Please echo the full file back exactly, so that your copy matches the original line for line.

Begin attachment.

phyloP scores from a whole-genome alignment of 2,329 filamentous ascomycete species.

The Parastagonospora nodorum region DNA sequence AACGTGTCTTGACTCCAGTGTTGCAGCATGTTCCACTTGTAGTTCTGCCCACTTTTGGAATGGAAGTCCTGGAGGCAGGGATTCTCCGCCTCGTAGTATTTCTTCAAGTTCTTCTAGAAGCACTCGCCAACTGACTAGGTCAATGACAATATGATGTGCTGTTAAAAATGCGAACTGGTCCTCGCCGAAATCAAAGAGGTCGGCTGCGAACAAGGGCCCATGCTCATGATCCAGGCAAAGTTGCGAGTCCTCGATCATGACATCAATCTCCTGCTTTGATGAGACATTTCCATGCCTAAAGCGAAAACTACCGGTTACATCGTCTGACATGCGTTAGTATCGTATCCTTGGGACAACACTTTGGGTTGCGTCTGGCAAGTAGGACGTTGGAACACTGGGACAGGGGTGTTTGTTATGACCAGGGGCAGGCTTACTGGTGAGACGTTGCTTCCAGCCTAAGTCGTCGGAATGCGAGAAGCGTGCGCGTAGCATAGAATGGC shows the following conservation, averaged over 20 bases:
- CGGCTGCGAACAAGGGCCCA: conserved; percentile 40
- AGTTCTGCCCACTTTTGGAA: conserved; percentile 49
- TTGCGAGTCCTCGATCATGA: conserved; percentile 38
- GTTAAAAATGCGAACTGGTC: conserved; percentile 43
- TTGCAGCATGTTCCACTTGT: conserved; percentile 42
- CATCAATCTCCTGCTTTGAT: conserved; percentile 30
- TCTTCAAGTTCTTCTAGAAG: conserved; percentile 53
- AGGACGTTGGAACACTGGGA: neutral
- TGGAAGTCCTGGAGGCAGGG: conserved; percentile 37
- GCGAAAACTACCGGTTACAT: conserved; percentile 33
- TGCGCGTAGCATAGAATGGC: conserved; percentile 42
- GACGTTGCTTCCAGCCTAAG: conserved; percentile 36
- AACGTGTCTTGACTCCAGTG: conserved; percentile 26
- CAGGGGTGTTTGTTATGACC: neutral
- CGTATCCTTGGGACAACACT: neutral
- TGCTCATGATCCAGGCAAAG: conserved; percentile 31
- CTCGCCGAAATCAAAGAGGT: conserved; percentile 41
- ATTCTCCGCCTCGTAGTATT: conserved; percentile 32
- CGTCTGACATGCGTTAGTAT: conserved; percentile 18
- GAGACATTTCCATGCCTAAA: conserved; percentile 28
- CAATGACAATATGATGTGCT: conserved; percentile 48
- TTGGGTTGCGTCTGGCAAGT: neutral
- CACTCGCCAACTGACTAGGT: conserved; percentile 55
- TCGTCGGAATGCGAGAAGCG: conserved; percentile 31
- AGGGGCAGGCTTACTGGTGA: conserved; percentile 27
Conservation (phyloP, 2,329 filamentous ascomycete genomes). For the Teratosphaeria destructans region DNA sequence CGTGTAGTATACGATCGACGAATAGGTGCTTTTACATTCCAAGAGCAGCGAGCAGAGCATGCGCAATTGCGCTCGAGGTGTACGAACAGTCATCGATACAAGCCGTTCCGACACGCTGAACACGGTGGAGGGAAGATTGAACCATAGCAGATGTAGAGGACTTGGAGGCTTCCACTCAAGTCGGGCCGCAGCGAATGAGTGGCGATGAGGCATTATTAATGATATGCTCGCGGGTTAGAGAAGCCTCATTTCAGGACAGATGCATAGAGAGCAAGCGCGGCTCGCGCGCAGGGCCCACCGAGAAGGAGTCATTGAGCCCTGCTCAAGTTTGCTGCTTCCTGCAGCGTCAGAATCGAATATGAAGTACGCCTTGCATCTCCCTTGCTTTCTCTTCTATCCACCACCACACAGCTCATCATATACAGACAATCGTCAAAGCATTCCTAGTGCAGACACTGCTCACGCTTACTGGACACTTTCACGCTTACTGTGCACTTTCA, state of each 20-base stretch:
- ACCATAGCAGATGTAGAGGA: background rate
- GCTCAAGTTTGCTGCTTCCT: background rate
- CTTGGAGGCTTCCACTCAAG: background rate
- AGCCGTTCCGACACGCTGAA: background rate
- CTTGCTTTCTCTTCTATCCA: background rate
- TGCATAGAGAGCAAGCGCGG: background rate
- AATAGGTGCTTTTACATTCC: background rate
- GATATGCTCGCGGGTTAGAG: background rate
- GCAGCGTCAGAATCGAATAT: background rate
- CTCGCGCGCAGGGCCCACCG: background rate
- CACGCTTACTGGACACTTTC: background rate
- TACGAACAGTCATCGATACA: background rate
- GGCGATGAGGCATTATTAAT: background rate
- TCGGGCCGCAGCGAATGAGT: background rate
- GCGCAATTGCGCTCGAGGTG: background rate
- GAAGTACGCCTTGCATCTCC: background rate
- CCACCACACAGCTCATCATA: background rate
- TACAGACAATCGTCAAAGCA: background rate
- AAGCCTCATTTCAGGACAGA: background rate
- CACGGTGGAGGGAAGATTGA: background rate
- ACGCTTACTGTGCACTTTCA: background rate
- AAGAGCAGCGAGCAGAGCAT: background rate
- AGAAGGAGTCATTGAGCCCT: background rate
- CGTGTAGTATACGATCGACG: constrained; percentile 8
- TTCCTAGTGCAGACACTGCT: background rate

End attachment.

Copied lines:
phyloP scores from a whole-genome alignment of 2,329 filamentous ascomycete species.

The Parastagonospora nodorum region DNA sequence AACGTGTCTTGACTCCAGTGTTGCAGCATGTTCCACTTGTAGTTCTGCCCACTTTTGGAATGGAAGTCCTGGAGGCAGGGATTCTCCGCCTCGTAGTATTTCTTCAAGTTCTTCTAGAAGCACTCGCCAACTGACTAGGTCAATGACAATATGATGTGCTGTTAAAAATGCGAACTGGTCCTCGCCGAAATCAAAGAGGTCGGCTGCGAACAAGGGCCCATGCTCATGATCCAGGCAAAGTTGCGAGTCCTCGATCATGACATCAATCTCCTGCTTTGATGAGACATTTCCATGCCTAAAGCGAAAACTACCGGTTACATCGTCTGACATGCGTTAGTATCGTATCCTTGGGACAACACTTTGGGTTGCGTCTGGCAAGTAGGACGTTGGAACACTGGGACAGGGGTGTTTGTTATGACCAGGGGCAGGCTTACTGGTGAGACGTTGCTTCCAGCCTAAGTCGTCGGAATGCGAGAAGCGTGCGCGTAGCATAGAATGGC shows the following conservation, averaged over 20 bases:
- CGGCTGCGAACAAGGGCCCA: conserved; percentile 40
- AGTTCTGCCCACTTTTGGAA: conserved; percentile 49
- TTGCGAGTCCTCGATCATGA: conserved; percentile 38
- GTTAAAAATGCGAACTGGTC: conserved; percentile 43
- TTGCAGCATGTTCCACTTGT: conserved; percentile 42
- CATCAATCTCCTGCTTTGAT: conserved; percentile 30
- TCTTCAAGTTCTTCTAGAAG: conserved; percentile 53
- AGGACGTTGGAACACTGGGA: neutral
- TGGAAGTCCTGGAGGCAGGG: conserved; percentile 37
- GCGAAAACTACCGGTTACAT: conserved; percentile 33
- TGCGCGTAGCATAGAATGGC: conserved; percentile 42
- GACGTTGCTTCCAGCCTAAG: conserved; percentile 36
- AACGTGTCTTGACTCCAGTG: conserved; percentile 26
- CAGGGGTGTTTGTTATGACC: neutral
- CGTATCCTTGGGACAACACT: neutral
- TGCTCATGATCCAGGCAAAG: conserved; percentile 31
- CTCGCCGAAATCAAAGAGGT: conserved; percentile 41
- ATTCTCCGCCTCGTAGTATT: conserved; percentile 32
- CGTCTGACATGCGTTAGTAT: conserved; percentile 18
- GAGACATTTCCATGCCTAAA: conserved; percentile 28
- CAATGACAATATGATGTGCT: conserved; percentile 48
- TTGGGTTGCGTCTGGCAAGT: neutral
- CACTCGCCAACTGACTAGGT: conserved; percentile 55
- TCGTCGGAATGCGAGAAGCG: conserved; percentile 31
- AGGGGCAGGCTTACTGGTGA: conserved; percentile 27
Conservation (phyloP, 2,329 filamentous ascomycete genomes). For the Teratosphaeria destructans region DNA sequence CGTGTAGTATACGATCGACGAATAGGTGCTTTTACATTCCAAGAGCAGCGAGCAGAGCATGCGCAATTGCGCTCGAGGTGTACGAACAGTCATCGATACAAGCCGTTCCGACACGCTGAACACGGTGGAGGGAAGATTGAACCATAGCAGATGTAGAGGACTTGGAGGCTTCCACTCAAGTCGGGCCGCAGCGAATGAGTGGCGATGAGGCATTATTAATGATATGCTCGCGGGTTAGAGAAGCCTCATTTCAGGACAGATGCATAGAGAGCAAGCGCGGCTCGCGCGCAGGGCCCACCGAGAAGGAGTCATTGAGCCCTGCTCAAGTTTGCTGCTTCCTGCAGCGTCAGAATCGAATATGAAGTACGCCTTGCATCTCCCTTGCTTTCTCTTCTATCCACCACCACACAGCTCATCATATACAGACAATCGTCAAAGCATTCCTAGTGCAGACACTGCTCACGCTTACTGGACACTTTCACGCTTACTGTGCACTTTCA, state of each 20-base stretch:
- ACCATAGCAGATGTAGAGGA: background rate
- GCTCAAGTTTGCTGCTTCCT: background rate
- CTTGGAGGCTTCCACTCAAG: background rate
- AGCCGTTCCGACACGCTGAA: background rate
- CTTGCTTTCTCTTCTATCCA: background rate
- TGCATAGAGAGCAAGCGCGG: background rate
- AATAGGTGCTTTTACATTCC: background rate
- GATATGCTCGCGGGTTAGAG: background rate
- GCAGCGTCAGAATCGAATAT: background rate
- CTCGCGCGCAGGGCCCACCG: background rate
- CACGCTTACTGGACACTTTC: background rate
- TACGAACAGTCATCGATACA: background rate
- GGCGATGAGGCATTATTAAT: background rate
- TCGGGCCGCAGCGAATGAGT: background rate
- GCGCAATTGCGCTCGAGGTG: background rate
- GAAGTACGCCTTGCATCTCC: background rate
- CCACCACACAGCTCATCATA: background rate
- TACAGACAATCGTCAAAGCA: background rate
- AAGCCTCATTTCAGGACAGA: background rate
- CACGGTGGAGGGAAGATTGA: background rate
- ACGCTTACTGTGCACTTTCA: background rate
- AAGAGCAGCGAGCAGAGCAT: background rate
- AGAAGGAGTCATTGAGCCCT: background rate
- CGTGTAGTATACGATCGACG: constrained; percentile 8
- TTCCTAGTGCAGACACTGCT: background rate